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Spider John Koerner's live shows were often filled with funny one-liners, storied anecdotes and bittersweet emotions, and so was the widespread reaction to his death this past weekend.

Memorial plans were still being mapped out for the Minnesota music hero, who died of cancer early Saturday morning at the age of 85. A musical tribute with a potluck after-party at (where else?) Palmer's Bar is being lined up next month, his son Chris Kalmbach said.

In the meantime, tributes began popping up with gusto via social media and old-school media over the past few days for the influential singer/songwriter/guitarist, best known from the pioneering early '60s acoustic trio Koerner, Ray & Glover.

The Cedar Cultural Center — in the heart of what used to be Minneapolis' West Bank music scene — turned its marquee into a memorial plaque that read, "R.I.P. Spider John Koerner, West Bank Music Legend."

HiFi Hair and Records shop owner Jon Clifford proposed a more permanent honor in that neighborhood: He said the city should rename the intersection of Cedar and Riverside avenues after Koerner.

"There is no one who has left a bigger footprint on the West Bank, and never will be," Clifford said.

In addition to her comments for the Star Tribune's front-page obituary that ran Sunday, Rock & Roll Hall of Fame legend Bonnie Raitt offered these words to the Star Tribune: "We got to enjoy a lifetime of fun, great music and meaning. John will be remembered as one of the most beloved and important revivalists of the great folk and blues song tradition."

The Current, KFAI and Jazz88 all aired tributes to Koerner over the weekend and posted memorials on their websites.

On Trampled by Turtles' social media channels, the acoustic sextet's frontman Dave Simonett recounted being too nervous/starstruck to speak to Koerner the first time he sat at the bar beside him at Palmer's.

"In the following years, I did finally muster up the courage to talk to John and found that even though he was a booming cannon on stage, in person he was a soft-spoken, gentle soul," Simonett wrote. "Each time I saw him play I was mesmerized. I am so happy I was able to witness Spider John Koerner play the blues."

On X, Koerner's fellow Minnesota blues and folk vet Paul Metsa shared a great and hopefully true tale about Bob Dylan introducing his old Minneapolis music chum to late Rolling Stones guitarist and blues enthusiast Brian Jones. Jones allegedly said of Koerner, "I thought he was Black," because Koerner sounded like an old blues singer.

On a personal note, Metsa added, "There was no one I was more honored to call my friend and hero."

Maybe the best story of them all so far came from longtime Dylan associate and North Shore resident Gene LaFond, who recounted a New Year's Eve gathering sometime in this century with Koerner and his KR&G bandmate Tony Glover at Bob Dylan's farmstead on the Crow River, about 30 miles northwest of Minneapolis. Here's the full text LaFond posted to Facebook:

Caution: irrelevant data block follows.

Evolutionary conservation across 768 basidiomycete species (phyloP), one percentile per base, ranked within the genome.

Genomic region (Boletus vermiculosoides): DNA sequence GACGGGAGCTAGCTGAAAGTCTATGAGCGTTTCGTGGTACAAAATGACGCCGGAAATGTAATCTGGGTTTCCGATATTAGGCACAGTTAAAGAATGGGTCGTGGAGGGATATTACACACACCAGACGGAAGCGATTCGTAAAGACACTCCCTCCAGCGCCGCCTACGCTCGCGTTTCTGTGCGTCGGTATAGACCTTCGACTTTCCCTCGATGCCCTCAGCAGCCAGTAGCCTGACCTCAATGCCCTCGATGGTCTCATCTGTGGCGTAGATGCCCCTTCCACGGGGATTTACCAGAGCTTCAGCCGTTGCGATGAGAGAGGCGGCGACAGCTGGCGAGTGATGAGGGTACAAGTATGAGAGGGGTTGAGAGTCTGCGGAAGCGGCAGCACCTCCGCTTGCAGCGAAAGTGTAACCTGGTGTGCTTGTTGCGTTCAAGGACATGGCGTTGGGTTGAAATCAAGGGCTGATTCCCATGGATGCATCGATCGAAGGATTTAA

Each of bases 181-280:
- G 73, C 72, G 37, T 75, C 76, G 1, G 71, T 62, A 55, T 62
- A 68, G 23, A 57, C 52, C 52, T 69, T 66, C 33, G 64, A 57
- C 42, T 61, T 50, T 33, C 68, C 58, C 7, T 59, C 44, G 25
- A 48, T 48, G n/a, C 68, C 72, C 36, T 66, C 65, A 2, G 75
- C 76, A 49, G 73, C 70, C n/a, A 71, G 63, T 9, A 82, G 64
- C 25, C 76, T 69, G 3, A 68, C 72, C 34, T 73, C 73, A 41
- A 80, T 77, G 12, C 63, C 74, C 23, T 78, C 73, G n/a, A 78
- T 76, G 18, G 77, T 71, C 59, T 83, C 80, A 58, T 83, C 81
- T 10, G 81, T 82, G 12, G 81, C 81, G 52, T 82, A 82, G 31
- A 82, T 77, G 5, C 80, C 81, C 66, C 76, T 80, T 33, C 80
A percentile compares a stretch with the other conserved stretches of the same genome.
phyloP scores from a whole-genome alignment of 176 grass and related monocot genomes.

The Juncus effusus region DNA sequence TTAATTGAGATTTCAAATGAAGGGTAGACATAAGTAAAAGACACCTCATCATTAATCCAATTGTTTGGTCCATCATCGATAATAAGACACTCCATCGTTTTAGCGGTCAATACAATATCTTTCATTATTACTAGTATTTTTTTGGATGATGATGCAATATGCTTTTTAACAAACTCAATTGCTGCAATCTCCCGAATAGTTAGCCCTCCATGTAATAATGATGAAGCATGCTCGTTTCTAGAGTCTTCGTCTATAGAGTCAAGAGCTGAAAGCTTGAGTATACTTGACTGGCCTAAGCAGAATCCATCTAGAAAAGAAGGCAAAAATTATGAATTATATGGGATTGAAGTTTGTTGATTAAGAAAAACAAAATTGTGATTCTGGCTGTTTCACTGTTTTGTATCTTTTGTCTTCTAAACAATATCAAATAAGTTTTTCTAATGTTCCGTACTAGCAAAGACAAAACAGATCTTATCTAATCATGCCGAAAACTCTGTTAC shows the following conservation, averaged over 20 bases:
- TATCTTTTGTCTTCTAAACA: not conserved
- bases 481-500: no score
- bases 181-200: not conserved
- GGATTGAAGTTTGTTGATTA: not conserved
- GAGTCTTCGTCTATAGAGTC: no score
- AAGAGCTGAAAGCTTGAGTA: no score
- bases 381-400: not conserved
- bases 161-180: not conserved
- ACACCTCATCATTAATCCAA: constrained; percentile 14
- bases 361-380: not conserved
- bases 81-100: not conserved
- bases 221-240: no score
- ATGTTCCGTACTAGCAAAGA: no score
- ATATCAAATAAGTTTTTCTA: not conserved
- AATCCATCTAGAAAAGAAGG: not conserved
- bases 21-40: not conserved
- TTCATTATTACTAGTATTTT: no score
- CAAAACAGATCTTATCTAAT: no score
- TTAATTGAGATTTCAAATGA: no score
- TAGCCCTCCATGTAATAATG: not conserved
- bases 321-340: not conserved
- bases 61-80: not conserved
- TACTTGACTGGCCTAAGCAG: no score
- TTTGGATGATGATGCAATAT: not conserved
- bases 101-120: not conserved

"One New Years Eve many years ago, Bob Dylan, at his little farm west of the cities said to my musical partner Larry Kegan & myself, 'See if Koerner & Glover (Dave had passed) would like to come out for a little new years fun.' So Larry & I brought Spider John & Tony Glover out to reunite with Bob. They sat in a circle telling stories of the past for hours. I egged Spider John into singing 'Days of 49′ because I thought Bob had first heard it from Koerner. Spider John refused my guitar & sang it acapella. Then we sang. I think Tony blew a little harp & Bob picked up an old Martin & accompanied Larry & me on a bunch of old songs & originals. Truly mesmerizing time. At about 3 am we said our best wishes for the new year & headed home. I don't think my feet touched the ground for weeks. There was only one Spider John Koerner. May his light shine in our hearts forever."

As for more recent memories, Koerner's longtime friend and sometimes lawyer Doug Myren said he was cared for in his final weeks with a crew that included family members, friends and the widow of bandmate Dave Ray, Mary Jane Mueller.

"He was well taken care of and in pretty good spirits," Myren reported.

Myren also recounted taking Koerner to a Charlie Parr gig a few months ago at the 331 Club, probably the last time he saw his protégé perform. When a friend asked Koerner afterward how he liked hearing Parr sing one of his songs during the show, Koerner responded in his nonchalant way, "Well, actually he sang two of my songs."

"He was always so humble and unassuming, but he did actually enjoy it when he was recognized for being the great musician he was," Myren said.

As for Parr, he not surprisingly had a gig on Saturday night and reportedly paid tribute to him there — including playing a few songs on the guitar that Koerner now famously gave to him last year, according to the show's opening player Daniel Kenneth Libby. "It was very moving," Libby said.

On his own social media channels, Parr simply posted a photo of Koerner and the message, "I wouldn't be here without you."

Star Tribune staff music critic Jon Bream contributed to this article.